With the 2012-13 NHL season winding down, here is a look ahead. In this article, we rank the top 10 teams with the brightest future.
Obviously, we have to define "future" for the purposes of this discussion. It's not easy to go too far ahead, since things like upcoming draft choices, trades and injuries will all factor in to the equation. Some highly touted prospects will fail to reach their potential while other unheralded players will make a big impact that few people were expecting.
With all of that in mind, we will project three years ahead. That means we combine the foundation of teams as they now exist with an emphasis on younger players and prospects that are due to join the team. Having early draft picks also helps raise a team's ratings.
So, here are the top 10 team's with the brightest future. Feel free to comment and add a team you feel I left off the list, but tell who comes off the list to add your team and why your team deserves to be added.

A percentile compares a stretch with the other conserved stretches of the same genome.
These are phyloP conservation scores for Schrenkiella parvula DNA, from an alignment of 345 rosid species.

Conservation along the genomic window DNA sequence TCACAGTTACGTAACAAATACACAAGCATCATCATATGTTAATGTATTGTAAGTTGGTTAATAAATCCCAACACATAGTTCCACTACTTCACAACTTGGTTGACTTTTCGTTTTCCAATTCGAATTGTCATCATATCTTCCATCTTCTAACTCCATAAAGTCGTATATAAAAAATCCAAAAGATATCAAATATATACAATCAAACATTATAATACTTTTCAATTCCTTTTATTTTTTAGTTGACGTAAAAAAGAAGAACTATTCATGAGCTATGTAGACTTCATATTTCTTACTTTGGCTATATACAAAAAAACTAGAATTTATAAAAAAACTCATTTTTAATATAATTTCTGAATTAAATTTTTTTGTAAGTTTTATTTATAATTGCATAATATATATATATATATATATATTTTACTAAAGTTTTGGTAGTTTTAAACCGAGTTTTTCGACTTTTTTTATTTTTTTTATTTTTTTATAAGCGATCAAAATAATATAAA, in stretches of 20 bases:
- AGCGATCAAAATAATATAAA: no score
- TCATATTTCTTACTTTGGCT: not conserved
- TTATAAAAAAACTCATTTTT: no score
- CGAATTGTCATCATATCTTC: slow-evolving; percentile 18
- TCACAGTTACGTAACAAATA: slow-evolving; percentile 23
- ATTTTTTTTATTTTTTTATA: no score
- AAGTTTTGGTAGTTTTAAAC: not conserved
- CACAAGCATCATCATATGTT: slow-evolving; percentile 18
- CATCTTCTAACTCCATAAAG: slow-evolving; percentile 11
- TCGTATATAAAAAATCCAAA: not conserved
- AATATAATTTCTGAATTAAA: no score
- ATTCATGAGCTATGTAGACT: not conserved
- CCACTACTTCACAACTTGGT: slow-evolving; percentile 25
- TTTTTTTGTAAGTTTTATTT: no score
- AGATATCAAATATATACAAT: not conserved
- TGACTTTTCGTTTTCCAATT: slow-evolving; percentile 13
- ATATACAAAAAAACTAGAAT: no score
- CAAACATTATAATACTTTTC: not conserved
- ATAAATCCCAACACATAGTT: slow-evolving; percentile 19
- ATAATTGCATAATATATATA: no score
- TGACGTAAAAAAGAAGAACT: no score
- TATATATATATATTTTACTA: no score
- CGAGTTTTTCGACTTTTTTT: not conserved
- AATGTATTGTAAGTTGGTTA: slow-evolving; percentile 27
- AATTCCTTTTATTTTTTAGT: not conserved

The New York Islanders are heading slowly but surely in the right direction.
This year, they have a chance to reach the postseason for the first time since 2007.
They still haven't won a playoff series since 1993 when Al Arbour was the coach, but hey, one step at a time.
The Isles are built around John Tavares. The first overall pick in the 2009 NHL draft is still only 22 and continues to improve with each passing season. He is presently tied for third in the league in goals scored and 10th in the league in points.
The Islanders have some young players to complement Tavares, including Matt Moulson, Andrew MacDonald and Travis Hamonic. In goal, Kevin Poulin is considered the future, while Evgeni Nabokov presently tends the nets.
Former high draft picks like Kyle Okposo and Josh Bailey have not developed into stars but have filled in as useful second- and third-line players this season.
The Isles have plenty of strong prospects to look forward to like Ryan Strome, Griffin Reinhart, Brock Nelson and Calvin de Haan.